One day, and it will be soon, they will start to see themselves as Americans. Joe Dimaggio’s hitting streak and the state of the American League will replace Karl Marx and dialectical materialism. What they do not now see, or hear, is the storm rolling down the Hudson, announced for the last 10 minutes by muffled but steadily ominous thunder.

When the rain explodes in great waves, they are surprised.

Meanwhile, looking down on these mid-century spirits are even older ones, and they speak Dutch. This is Rip Van Winkle country.

Here is Fishkill and Peekskill and any kill you like. The bridge across the river a few miles south is The Tappan Zee (astonishingly positioned by New York politicos—there was money involved of course—at the Hudson’s widest point). Rhinebeck is up the river, as were the Van Rensselaers as are the Roosevelts of Hyde Park. Hamilton Fish IV (the first being named for Alexander Hamilton, a family friend) is actually Hamilton Stuyvesant Fish, to honor the last Dutch governor of Nieuw Amsterdam, a man who had his hand firmly slapped by Dutch East India superiors back in Old Amsterdam for deciding that a boatload of Sephardic refugees, Jews from Portuagl via Brazil, could not land. (If they are willing to work and add to the wealth (=make money) and cause no trouble they are welcome was the message, thus setting the theme and tone (live and let live) for New York City, one which happily outlasted the British.

So before this land was American it was a British and before that it belonged to Hollanders. In many names and in what’s left of the spirit of toleration in America, it still does. But the rolling beauty of the Hudson Highlands is deceptive. Eden can give birth to nightmares as well as dreams. These thunderous storms spring up and in moments and darken the brilliant sky a nightmare blue. The dim woods darken the mind. Dark spirits come alive. Just down the river, at Sleepy Hollow near Tarrytown, Washington Irving saw a headless horseman ride out into the wind.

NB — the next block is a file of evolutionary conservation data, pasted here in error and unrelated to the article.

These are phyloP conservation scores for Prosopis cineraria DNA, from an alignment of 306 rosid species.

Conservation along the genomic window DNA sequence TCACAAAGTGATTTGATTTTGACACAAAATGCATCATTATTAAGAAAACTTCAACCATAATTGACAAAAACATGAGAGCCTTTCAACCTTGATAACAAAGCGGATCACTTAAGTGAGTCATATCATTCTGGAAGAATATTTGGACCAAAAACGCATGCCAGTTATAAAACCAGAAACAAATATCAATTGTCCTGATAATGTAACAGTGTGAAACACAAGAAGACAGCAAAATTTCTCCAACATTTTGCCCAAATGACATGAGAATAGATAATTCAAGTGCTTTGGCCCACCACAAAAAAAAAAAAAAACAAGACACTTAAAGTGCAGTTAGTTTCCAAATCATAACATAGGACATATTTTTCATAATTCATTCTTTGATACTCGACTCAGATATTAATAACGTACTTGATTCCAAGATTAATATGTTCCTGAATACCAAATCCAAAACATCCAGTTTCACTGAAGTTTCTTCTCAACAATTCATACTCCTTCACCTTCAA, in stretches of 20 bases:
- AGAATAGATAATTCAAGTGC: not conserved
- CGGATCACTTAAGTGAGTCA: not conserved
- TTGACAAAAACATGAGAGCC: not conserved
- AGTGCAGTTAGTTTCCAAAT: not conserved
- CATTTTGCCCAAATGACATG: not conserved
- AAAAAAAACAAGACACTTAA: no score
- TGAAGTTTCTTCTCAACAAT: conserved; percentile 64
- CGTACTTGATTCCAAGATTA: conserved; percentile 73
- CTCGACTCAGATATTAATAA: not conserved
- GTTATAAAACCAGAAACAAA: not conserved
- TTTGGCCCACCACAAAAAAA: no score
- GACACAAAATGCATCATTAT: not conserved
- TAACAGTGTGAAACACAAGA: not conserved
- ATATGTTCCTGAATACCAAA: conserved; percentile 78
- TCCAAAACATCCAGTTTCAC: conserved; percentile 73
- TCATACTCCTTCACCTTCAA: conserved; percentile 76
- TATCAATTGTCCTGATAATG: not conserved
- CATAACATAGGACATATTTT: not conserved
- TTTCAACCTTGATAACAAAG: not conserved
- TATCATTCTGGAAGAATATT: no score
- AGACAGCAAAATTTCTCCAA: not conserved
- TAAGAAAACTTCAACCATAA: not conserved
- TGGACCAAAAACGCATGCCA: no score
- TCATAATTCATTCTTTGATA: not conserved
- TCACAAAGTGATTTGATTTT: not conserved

The thunder of Catskill storms is unlike anywhere else. It shakes the ground. It rocks and rolls from river bank to river bank, as if the storm is making up its mind which way to go. This isn’t normal thunder made by clashing air masses. This is thunder made by old Dutchmen, clay pipes clenched in their teeth enjoying a game of bowls in the Hudson heavens.

Sometimes you can see the ball roll across the sky on top of the clouds, leaving a path of fire. And when a Dutchman bowls down all the pins the hills shake from West Point to Beacon. The wind comes up, trees kiss the ground in prayer. For a moment the entire sky lights up, like a pinball machine hitting the jackpot. Dutch fireworks: God has turned on the lights.

Storm King Mountain, across from West Point, did not get its name for nothing.